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Tassat will be able to launch Bitcoin swaps after all, says CFTC

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The United States Commodity Futures Trading Commission will still be allowing New York-based fintech firm Tassat to proceed with its Bitcoin swap contracts after failing to meet regulatory requirements.

According to a Sept. 15 statement from the CFTC’s Division of Market Oversight (DMO), the regulatory body will not stop Tassat from launching a swap execution facility (SEF) in Q4 2020, even after the firm failed to renew its registration following 12 consecutive months without trading.

“DMO will not recommend the CFTC commence an enforcement action against Tassat for failing to reinstate its SEF registration,” the DMO stated. The regulatory body’s decision extends to Tassat listing certified Bitcoin (BTC) swap contracts and participants who trade the contracts.

After applying to become a regulated crypto derivatives exchange with the CFTC in November, Tassat failed to launch its swaps exchange by Aug. 1, when the regulatory body labeled the firm as “dormant.” Tassat has reportedly claimed the oversight was due to delays caused by the current pandemic, and requested to be exempt from applying to reinstate its status as an SEF.

The CFTC’s decision grants Tassat relief from the reinstatement requirements, and brings it closer to launching a crypto derivatives exchange with full regulatory oversight. The fintech firm reportedly hopes to list physically-delivered BTC derivatives for institutional investors starting in Q4 2020.

Tassat had not responded to Cointelegraph’s request for comment as of press time.



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London Stock Exchange-listed firm inks FCA’s approval for crypto services

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Mode Global Holdings, a London Stock Exchange-listed fintech group, has secured major regulatory approvals for cryptocurrency and fintech operations in the United Kingdom.

The company announced Thursday that Mode has secured its Electronic Money Institution license and AMLD5 registration from the U.K. Financial Conduct Authority.

The AMLD5 registration has been granted to Mode’s crypto arm Fibermode Limited, establishing it as an official crypto asset firm in the United Kingdom, pursuant to the amended regulations on money laundering, terrorist financing and transfer of funds.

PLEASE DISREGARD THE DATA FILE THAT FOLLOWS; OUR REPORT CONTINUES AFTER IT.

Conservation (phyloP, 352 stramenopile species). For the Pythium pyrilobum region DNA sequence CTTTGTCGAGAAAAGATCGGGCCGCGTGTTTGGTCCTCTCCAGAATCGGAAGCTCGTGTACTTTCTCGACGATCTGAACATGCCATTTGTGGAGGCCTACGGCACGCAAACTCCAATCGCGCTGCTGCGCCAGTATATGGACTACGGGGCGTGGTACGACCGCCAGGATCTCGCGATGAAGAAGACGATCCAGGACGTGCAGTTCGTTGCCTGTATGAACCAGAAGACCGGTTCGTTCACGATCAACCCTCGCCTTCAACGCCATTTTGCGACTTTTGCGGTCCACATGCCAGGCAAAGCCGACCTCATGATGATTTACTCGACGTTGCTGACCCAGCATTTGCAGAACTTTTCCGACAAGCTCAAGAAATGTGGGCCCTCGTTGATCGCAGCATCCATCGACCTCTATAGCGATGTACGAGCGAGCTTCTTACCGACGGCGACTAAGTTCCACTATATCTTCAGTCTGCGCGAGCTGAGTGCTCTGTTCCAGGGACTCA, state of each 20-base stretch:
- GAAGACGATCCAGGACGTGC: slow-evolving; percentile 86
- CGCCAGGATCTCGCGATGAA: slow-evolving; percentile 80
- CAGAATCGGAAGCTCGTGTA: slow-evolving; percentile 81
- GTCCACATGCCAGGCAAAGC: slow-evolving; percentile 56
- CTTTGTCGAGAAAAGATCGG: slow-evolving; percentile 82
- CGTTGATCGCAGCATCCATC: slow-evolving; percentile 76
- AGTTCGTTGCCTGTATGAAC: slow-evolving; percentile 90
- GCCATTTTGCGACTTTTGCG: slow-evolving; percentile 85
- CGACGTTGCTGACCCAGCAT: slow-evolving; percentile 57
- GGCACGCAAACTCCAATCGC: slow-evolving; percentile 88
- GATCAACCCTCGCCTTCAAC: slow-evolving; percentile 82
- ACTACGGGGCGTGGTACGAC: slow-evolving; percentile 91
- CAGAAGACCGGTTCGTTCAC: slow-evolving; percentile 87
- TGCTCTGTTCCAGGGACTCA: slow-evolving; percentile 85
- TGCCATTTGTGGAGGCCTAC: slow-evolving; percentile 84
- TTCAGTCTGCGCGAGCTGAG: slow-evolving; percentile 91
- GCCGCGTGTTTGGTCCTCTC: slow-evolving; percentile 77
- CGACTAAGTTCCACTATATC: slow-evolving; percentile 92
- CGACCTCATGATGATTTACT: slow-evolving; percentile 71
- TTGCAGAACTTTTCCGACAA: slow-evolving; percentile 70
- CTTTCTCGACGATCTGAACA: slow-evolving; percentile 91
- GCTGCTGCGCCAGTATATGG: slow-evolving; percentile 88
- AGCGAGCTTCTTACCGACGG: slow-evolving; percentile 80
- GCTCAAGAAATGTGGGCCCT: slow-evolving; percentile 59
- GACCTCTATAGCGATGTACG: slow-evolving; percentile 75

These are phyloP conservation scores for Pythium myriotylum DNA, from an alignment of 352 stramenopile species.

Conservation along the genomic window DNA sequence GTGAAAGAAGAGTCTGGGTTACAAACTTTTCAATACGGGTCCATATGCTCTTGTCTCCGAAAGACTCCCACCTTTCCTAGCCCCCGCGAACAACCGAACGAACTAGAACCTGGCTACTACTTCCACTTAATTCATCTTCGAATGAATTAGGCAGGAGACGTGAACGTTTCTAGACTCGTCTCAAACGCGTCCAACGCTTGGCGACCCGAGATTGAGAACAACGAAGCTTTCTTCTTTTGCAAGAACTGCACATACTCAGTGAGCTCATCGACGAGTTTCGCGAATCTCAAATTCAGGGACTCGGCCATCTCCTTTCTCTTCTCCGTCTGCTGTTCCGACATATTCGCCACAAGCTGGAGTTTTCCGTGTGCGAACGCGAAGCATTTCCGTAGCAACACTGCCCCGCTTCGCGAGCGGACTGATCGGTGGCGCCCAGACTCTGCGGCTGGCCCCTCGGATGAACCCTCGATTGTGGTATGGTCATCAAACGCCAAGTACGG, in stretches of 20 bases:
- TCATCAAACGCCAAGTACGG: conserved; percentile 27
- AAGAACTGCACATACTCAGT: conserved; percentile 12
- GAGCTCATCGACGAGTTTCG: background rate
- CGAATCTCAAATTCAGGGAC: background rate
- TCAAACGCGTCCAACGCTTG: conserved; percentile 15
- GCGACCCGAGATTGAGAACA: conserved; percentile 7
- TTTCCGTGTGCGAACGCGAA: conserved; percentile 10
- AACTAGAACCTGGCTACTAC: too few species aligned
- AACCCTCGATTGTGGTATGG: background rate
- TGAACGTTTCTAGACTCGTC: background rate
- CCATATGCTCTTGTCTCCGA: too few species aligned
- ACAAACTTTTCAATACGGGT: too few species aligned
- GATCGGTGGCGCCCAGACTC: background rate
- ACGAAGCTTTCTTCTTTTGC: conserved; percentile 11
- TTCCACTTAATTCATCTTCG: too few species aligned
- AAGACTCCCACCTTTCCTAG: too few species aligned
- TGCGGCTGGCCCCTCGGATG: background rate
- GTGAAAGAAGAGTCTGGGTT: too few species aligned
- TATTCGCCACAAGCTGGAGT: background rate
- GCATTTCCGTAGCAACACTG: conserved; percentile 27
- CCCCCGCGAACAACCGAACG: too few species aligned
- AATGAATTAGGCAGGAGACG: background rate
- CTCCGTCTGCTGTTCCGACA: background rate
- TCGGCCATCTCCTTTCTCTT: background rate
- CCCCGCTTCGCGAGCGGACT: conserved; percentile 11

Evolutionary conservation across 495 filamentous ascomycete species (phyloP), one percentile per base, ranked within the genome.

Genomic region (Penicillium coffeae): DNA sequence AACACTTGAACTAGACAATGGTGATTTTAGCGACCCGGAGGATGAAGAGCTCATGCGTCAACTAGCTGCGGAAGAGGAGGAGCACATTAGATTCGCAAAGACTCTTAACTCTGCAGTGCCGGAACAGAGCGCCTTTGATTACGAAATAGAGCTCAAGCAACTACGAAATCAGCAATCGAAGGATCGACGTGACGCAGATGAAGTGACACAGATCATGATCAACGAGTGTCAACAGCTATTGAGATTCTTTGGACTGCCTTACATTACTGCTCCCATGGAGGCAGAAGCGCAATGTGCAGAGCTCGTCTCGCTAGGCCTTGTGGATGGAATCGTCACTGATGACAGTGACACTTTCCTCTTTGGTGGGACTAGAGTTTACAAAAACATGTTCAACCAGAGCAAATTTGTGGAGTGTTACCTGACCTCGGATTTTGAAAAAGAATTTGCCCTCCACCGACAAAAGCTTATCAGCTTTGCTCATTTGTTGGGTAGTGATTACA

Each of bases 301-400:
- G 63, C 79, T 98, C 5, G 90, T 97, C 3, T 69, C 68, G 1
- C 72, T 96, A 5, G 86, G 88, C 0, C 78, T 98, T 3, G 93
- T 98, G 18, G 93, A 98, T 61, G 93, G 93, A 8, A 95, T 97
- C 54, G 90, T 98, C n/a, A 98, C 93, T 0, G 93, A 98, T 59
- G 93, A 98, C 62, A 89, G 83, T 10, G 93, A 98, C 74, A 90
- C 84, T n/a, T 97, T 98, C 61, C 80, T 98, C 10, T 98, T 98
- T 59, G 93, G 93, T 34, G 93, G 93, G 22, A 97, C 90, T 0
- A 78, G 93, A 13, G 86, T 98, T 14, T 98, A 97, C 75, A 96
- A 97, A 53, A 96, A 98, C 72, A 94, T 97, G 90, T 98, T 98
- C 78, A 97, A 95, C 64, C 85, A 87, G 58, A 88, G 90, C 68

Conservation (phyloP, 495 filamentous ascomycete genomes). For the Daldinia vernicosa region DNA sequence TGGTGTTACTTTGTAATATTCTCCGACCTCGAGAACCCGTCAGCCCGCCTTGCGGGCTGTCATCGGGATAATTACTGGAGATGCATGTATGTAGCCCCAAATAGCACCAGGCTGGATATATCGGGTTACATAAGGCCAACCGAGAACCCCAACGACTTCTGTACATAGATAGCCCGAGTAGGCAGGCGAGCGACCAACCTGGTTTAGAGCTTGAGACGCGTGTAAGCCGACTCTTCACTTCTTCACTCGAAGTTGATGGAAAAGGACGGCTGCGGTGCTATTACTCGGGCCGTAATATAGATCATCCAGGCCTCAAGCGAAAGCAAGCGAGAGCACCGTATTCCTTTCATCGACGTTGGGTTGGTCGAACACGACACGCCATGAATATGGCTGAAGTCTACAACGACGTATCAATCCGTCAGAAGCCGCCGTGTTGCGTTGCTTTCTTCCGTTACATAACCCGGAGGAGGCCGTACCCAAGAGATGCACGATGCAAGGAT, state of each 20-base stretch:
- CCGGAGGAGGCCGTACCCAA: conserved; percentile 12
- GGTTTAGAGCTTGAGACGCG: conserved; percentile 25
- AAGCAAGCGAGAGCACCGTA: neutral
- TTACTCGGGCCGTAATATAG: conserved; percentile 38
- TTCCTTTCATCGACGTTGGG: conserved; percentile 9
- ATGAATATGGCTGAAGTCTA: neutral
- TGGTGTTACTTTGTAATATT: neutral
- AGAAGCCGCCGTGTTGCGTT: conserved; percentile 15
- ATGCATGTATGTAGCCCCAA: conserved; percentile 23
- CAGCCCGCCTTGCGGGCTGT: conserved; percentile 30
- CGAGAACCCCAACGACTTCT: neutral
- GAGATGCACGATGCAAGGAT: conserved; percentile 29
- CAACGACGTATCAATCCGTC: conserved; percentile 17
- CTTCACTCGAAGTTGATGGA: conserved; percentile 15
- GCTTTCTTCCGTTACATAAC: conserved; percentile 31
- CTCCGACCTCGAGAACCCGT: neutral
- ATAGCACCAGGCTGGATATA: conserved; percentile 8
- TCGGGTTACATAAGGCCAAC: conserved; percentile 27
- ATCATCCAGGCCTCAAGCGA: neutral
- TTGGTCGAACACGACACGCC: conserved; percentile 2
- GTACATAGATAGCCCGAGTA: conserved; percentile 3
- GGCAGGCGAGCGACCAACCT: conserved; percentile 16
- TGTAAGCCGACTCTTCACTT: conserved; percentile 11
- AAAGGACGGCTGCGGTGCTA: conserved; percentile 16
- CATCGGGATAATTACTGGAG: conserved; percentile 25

The AMLD5 registration is a requirement for crypto-related businesses in the country that fall within the scope of money laundering regulations. According to the announcement, Mode is the fifth company to have received this registration to date since the FCA became the official AML supervisor of the crypto industry in the U.K. in January 2020.

Alongside the AMLD5, Mode’s subsidiary Greyfoxx Limited also acquired the EMI license, which enables Mode to offer a “range of innovative financial services” to both businesses and consumers in the United Kingdom, the announcement notes.

Following the acquisition of new regulatory approvals, Mode is planning to further expand its crypto services, including decommissioning its investment product known as the “Bitcoin Jar.” The product aims to allow Mode customers to use Bitcoin (BTC) to generate BTC interest rather than simply holding it in a wallet or on an exchange.

Mode CEO Ryan Moore noted that the new regulatory developments provide a major step in Mode’s mission to deliver a trusted and regulated environment. “It means we now have the ability to scale our operations and continue delivering innovative payments products for our customers under our own EMI licence. Both the EMI licence and the AMLD5 registration ensure business transparency, strong oversight and give our customers confidence in our offering,” he said.

Related: UK regulator warns against 111 unregistered crypto companies… and FOMO

The latest news comes shortly after a member of the British Parliament pointed out major difficulties in the process of registering crypto firms under the FCA’s AML regulations in late May. Economic secretary John Glen elaborated that FCA was not able to process and register all applications by its previous deadline due to a significant number of firms failing to adopt robust AML control frameworks as well as employ proper staff.